Program helps homeless families stick together
Program helps homeless families stick together
By LISA BACKUS
Feb. 20, 2018
NEW BRITAIN, Conn. (AP) — Sarah popped into the doorway of a dining area that was doubling as a conference room at the Family Promise Day Center Tuesday morning.
She has a part-time job but was looking for full-time work as a medical assistant so she can get an apartment for herself and her two children.
As one of three single mothers with children under 16 staying with Family Promise of Central Connecticut, Sarah, whose name has been changed to protect her identity, is offered a secure place to sleep each night with her children, ages 11 and 13, and case management to connect her with the services that will get her back on her feet.
The program, which started in March, is one of a handful across the state that keeps families intact while they work their way out of homelessness, said Board President Kara Russell.
Each night, families stay together at an area host congregation that provides a place to do homework, engage in fellowship, eat and sleep.
The families spend one week at one of 10 area host congregations before rotating to the next. Another eight congregations provide support by cooking meals and other essentials.
When she's not working, Sarah can spend time at the Day Center on Cornelius Way brainstorming with case manager Nate Fox on job and apartment options that will lead to permanent independence.
The Day Center provides a place for the families to shower, do laundry, get access to services and relax before they head off to their accommodations at night, said Russell, a Central Connecticut State University adjunct English professor who was instrumental in bringing the Family Promise to Connecticut.
"An equally important part of the program is what's happening from 4:30 p.m. to 7 a.m. when the army volunteers kick in," Russell said. "They are meeting the three most pressing needs of homeless families. Where are my kids going to sleep? What are they going to eat? And how are we going to get there?"
For Russell and a contingent of volunteers, it's been a four-year process to get program up and running.
They are nonprofit and do not rely on state or federal funding. That means the organization must raise $130,000 to pay for operating expenses each year.
Since the clients are housed free at night at area congregations that provide volunteers, the organization can help homeless families get back on their feet for a fraction of the cost of traditional emergency shelters.
"We are so proud of this blue dot," indicating the facility is officially running, Russell said, pointing to a map of all 200 or so Family Promise programs throughout the country.
But she and Fox admit that it isn't always easy.
Some families come with simple problems that are solved by being given a few-month stay to save for rent.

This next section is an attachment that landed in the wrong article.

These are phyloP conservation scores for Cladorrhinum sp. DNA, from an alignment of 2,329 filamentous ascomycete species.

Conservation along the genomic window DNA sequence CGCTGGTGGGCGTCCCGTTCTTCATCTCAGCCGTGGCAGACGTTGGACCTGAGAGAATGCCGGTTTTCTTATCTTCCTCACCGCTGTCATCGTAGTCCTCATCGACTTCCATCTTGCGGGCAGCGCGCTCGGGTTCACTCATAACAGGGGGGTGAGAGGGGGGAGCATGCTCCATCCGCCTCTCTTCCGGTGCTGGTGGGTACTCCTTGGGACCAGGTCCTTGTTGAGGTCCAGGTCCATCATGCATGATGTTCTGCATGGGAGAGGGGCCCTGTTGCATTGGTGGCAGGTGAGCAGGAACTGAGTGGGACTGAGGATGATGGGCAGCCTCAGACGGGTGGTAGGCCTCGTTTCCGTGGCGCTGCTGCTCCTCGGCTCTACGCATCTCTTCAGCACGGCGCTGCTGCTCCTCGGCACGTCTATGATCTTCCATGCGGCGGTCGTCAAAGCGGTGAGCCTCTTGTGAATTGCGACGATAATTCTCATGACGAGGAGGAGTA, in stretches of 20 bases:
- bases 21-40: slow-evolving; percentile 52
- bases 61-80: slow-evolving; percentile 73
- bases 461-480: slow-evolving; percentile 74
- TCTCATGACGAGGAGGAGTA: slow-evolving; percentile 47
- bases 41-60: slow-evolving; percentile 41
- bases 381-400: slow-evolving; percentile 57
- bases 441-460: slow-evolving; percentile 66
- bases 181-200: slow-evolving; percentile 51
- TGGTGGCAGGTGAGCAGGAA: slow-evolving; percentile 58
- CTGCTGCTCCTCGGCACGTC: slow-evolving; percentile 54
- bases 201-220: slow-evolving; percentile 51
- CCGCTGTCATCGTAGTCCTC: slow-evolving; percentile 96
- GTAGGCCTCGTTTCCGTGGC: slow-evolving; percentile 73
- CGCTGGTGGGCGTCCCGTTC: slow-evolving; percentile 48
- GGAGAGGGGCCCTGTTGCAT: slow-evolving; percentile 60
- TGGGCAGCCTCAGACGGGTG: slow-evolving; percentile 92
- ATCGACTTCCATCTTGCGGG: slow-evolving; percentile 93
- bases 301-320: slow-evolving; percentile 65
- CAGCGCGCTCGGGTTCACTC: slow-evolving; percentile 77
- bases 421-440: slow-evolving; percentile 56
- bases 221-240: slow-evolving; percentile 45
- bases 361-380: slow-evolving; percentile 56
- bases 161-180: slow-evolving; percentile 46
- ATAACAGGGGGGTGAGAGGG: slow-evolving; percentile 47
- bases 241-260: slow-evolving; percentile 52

Others have complicated issues that need to be sorted out, Fox said. In one case a mother had to return to the doctor five times with her child to get the proper immunizations for school and day care.
None of the families have a history of domestic violence or drug use.
Unless they have their own transportation, each morning the families board a van from the host congregation to the day center in time to take showers for work and school.
They get a ride back to the congregation at 4:30 p.m.
The clients must have a child under 16 and must provide their own day care if they work during the day and the child is not in school.
The families can include a mother and a father, two mothers, or a combination of family as long as there is one child under 16 who is connected to each family member.
The reality is that since it officially opened in March, it's been mostly single mothers who are trying to stabilize their lives by finding work that will bring in enough pay to support a family in housing of their own.
"One of the goals of the program is no recidivism," Russell said. "The goal is to be able to sustain self-sufficiency."
The demand for safe housing is so great that the organization has been getting calls from people displaced by fires and building condemnations to see if there is room for more families.
It's been a godsend, said Sarah, who lost her apartment in the fall after a divorce and a bout with depression.
"I am thankful for this program and to be able to have this day house where we can have a home until 5 p.m. each day," the 33-year-old said.
But she is also aware that her daughter is struggling with the shame she feels about being homelessness.
Sarah has opted not to reveal her "secret life" to many of her friends.
"I'm qualified and certified but I need a job," she said. "I would never want to be back in this position."
Information from: New Britain Herald, http://www.newbritainherald.com